Steel Products Prices North America

When Will Flat Rolled Steel Prices Bounce Back?

Written by John Packard

Over the past few weeks the pace of the flat rolled spot price decline has quickened and many buyers believe benchmark hot rolled coil prices are poised to drop below $500 per ton for the first time since mid-April 2015. Or, are they?

At this moment, SMU has our HRC index average at $525 per ton. Platts is at $550 per ton and the other brand is slightly higher than Platts. SMU has seen a major move in prices over the past week as our index dropped $35 per ton. The low end of our range dropped to $500 per ton. According to SMU sources most of the offers for spot HRC in the marketplace are $510 to $540 per ton as the mills continue to resist breaking through the $500 per ton psychological price barrier.

The battle is now on between those who want the mills to toe the line (not break through the $500 level) and the internal struggle at the mills to keep their order books full through the end of this calendar year.

By the way, for those interested, the average hot rolled coil spot price from January 1, 2010 to January 1, 2016 was $613 per ton.

Earlier this week a service center purchasing manager told SMU, “…My bigger concern is if the steel mills give back all the price increases that they have achieved since February of 2016, then the tariffs on Chinese steel would appear to be meaningless, or at best have artificially given the mills a 6 to 9 month window of higher prices.  Mills need the discipline to turn off production and say no to lower prices, mills need to be able to make money in all market cycles, as always it will be interesting to see how it plays out.”

Foreign Market Prices Rising

Foreign steel sources could help the domestic mills as prices have been rising in Europe, where ArcelorMittal raised prices in early September by 40 Euros per metric ton and three major Chinese mills (Angang, Wugang and Shougang) announced increases of $7-$15 per metric ton beginning in October. SMU also understands that the Japanese mills are raising their hot rolled prices to the rest of Asia by $30-$50 per metric ton.

On top of that our recent analysis of world export prices, and perhaps more importantly, the actual foreign hot rolled offers into the U.S. (which are few and far between). With most foreign hot rolled numbers still beginning with a “5,” it makes it difficult for all but port dwelling customers to buy foreign steel. We understand there are currently some European offers for $480 HRC into USA ports. Even at this number the spreads do not work (we asked one major HRC service center if they are a buyer at $480 and we were told, “Nope”).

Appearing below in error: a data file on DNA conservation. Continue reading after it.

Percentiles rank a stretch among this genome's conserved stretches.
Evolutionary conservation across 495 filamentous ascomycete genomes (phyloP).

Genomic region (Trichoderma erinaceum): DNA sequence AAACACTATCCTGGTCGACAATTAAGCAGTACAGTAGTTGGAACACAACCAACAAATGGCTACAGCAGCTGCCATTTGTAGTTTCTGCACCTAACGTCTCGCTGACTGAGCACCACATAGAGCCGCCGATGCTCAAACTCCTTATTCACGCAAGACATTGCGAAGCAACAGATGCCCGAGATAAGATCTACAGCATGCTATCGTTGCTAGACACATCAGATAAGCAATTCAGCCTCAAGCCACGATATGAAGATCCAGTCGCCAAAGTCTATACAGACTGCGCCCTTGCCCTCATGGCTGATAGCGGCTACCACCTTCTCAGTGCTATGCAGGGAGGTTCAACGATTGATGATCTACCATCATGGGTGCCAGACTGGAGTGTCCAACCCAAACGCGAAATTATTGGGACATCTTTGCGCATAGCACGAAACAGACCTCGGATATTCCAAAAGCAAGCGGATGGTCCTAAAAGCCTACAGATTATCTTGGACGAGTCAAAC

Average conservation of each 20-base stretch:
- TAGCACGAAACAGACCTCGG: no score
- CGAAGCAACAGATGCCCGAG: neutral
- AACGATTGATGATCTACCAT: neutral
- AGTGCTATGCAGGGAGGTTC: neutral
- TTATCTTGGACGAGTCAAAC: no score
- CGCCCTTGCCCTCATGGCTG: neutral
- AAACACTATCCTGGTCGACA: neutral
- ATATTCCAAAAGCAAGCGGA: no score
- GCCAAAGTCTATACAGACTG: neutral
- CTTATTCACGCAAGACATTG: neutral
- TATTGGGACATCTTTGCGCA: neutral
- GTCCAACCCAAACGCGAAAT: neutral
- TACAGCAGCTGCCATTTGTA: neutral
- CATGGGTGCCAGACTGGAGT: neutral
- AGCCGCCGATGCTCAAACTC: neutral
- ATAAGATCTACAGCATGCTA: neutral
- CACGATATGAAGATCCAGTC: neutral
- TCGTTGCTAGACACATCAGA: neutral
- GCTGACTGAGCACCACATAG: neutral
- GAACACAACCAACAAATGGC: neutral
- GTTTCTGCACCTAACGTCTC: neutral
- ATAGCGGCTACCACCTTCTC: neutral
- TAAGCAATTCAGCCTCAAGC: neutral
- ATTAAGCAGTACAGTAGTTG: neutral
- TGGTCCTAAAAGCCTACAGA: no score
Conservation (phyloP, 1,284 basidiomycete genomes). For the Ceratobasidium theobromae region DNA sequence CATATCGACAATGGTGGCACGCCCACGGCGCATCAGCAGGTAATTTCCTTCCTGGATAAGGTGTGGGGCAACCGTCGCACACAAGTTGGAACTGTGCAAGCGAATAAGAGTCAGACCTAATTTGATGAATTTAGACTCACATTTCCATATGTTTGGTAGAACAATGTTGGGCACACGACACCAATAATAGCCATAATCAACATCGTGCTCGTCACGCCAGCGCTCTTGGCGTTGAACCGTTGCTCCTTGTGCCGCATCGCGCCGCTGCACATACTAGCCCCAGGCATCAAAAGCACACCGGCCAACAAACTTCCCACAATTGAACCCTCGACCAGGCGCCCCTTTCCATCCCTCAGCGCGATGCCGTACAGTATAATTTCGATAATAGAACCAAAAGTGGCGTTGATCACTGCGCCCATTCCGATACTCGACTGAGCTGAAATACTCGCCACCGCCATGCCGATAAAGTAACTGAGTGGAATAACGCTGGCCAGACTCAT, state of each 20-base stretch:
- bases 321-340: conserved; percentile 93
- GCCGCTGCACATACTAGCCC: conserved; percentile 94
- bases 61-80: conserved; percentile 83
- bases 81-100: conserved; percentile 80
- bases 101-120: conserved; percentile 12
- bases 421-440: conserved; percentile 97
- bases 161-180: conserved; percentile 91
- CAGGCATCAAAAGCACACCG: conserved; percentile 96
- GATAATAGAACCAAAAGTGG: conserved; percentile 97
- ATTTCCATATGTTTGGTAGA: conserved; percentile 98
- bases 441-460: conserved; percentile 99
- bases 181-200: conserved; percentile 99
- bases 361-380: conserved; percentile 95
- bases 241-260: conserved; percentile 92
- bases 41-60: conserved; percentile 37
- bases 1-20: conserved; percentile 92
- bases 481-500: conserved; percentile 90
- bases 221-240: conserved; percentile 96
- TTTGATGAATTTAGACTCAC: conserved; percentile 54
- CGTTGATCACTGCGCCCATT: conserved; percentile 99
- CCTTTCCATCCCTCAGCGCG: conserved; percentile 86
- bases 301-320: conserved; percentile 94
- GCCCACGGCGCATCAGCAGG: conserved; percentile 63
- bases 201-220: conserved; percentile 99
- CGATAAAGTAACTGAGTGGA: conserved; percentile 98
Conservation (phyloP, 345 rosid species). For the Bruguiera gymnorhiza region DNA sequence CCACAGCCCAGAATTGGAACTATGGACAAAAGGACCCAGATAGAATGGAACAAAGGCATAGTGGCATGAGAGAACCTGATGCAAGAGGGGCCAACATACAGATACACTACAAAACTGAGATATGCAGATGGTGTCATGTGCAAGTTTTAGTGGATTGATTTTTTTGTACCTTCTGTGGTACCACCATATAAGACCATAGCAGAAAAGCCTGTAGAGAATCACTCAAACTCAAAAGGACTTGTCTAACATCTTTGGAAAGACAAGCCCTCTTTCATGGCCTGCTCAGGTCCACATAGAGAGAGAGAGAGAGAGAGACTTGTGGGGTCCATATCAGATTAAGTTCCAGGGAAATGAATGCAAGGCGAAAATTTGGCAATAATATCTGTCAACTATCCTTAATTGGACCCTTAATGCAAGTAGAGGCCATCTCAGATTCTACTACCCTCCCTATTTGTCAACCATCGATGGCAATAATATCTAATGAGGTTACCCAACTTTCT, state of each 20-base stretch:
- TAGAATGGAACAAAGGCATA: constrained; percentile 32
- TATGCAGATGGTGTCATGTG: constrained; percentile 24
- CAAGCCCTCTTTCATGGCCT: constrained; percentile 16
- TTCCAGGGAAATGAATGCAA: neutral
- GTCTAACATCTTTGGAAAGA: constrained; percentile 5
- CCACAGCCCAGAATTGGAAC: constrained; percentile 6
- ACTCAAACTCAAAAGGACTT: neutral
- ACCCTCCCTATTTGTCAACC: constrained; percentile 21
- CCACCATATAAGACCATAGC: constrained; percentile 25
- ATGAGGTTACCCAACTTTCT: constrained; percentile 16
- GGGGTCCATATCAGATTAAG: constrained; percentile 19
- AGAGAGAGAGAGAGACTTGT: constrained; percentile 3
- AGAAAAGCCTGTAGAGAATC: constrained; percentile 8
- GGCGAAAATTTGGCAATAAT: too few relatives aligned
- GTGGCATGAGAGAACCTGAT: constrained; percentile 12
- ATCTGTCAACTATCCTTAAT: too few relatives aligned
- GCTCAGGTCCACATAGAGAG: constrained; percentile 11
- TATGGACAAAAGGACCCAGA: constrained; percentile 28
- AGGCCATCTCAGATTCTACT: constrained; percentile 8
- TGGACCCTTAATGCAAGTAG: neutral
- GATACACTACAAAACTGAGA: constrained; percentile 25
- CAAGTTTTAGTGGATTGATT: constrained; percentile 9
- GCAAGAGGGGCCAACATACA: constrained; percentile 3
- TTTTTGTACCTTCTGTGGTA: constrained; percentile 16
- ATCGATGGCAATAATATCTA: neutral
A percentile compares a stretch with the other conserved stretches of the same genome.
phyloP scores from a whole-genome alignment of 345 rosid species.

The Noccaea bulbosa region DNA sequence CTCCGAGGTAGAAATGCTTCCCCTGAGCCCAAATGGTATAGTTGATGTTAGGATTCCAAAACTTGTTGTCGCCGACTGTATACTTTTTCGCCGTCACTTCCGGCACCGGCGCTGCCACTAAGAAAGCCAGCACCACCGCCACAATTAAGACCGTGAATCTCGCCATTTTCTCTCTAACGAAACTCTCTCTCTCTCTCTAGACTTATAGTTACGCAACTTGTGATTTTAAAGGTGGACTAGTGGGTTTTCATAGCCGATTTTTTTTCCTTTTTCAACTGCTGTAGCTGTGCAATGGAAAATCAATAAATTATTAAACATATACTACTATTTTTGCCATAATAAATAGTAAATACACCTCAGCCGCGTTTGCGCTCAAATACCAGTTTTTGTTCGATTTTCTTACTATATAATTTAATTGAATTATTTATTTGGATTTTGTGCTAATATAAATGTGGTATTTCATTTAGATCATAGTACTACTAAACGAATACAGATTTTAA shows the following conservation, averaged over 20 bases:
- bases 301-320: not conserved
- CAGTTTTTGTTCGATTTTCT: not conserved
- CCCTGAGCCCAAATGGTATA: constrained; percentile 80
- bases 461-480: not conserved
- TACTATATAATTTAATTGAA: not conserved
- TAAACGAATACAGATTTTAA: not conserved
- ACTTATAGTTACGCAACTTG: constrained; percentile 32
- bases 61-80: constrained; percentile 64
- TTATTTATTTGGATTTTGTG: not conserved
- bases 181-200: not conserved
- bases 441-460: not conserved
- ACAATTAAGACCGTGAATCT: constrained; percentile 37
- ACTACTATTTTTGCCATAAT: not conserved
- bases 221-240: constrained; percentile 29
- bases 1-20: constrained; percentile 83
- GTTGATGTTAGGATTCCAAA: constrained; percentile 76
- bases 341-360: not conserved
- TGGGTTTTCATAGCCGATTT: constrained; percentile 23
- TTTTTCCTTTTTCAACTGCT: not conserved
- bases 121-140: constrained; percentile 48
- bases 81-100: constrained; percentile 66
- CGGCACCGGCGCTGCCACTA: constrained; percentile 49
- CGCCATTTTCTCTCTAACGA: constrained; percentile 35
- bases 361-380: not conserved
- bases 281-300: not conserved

Quite often we are asked what are some of the keys we watch to determine when prices are about to change course (higher or lower)? Steel Market Update produces a number of Key Market Indicators for our Premium level clients. But, there is one proprietary product we developed and have tested over the past eight years that has shown itself to be a useful tool when reviewing price trends: Steel Service Center Spot Prices to their End Customers.

Let me explain, twice per month Steel Market Update conducts a flat rolled steel market trends analysis. Our analysis includes mill pricing trends, changes in purchasing habits at key end user industries, our Steel Buyers Sentiment Index and other key data points. One of the items we watch carefully is spot pricing out of the domestic steel service centers/wholesalers to their end user customers.

When steel service centers are raising their spot prices to their customers they are confident that domestic mill prices are also rising and will continue to do so for a period of time. When distributors lose confidence in the mills’ ability to collect price increases they tend to move their excess inventories at whatever pricing the market will bear. The more companies moving inventory the quicker spot prices drop.

Over time we were able to develop inflection points, points at which the trend had moved too far and a reversal in pricing was due to follow. As service centers dump prices in the marketplace they eventually reach of point of “capitulation”, the point at which the distributors are begging the mills to raise prices as they can no longer afford to have prices slide any further.

If you look at the graphic provided you can clearly see how one year ago the service centers were lowering prices (red bars) until they reached the point of capitulation, which we calculate to be when 75% of the distributors admit they are lowering spot prices to their end customers.

The black ovals with numbers in them are AK Steel price increase announcements. We use AK Steel because they publish their price announcements as a press release on their website (transparency). Once price increases began to be announced you will see the service centers supporting those increases (green bars) by raising their spot prices.

You can learn more about our Steel Market Update Key Market Indicators and other Premium level products on our website: Existing Executive level members can contact our office with any questions you may have regarding upgrading your membership to the Premium level by calling us at: 800-432-3475 or by email:

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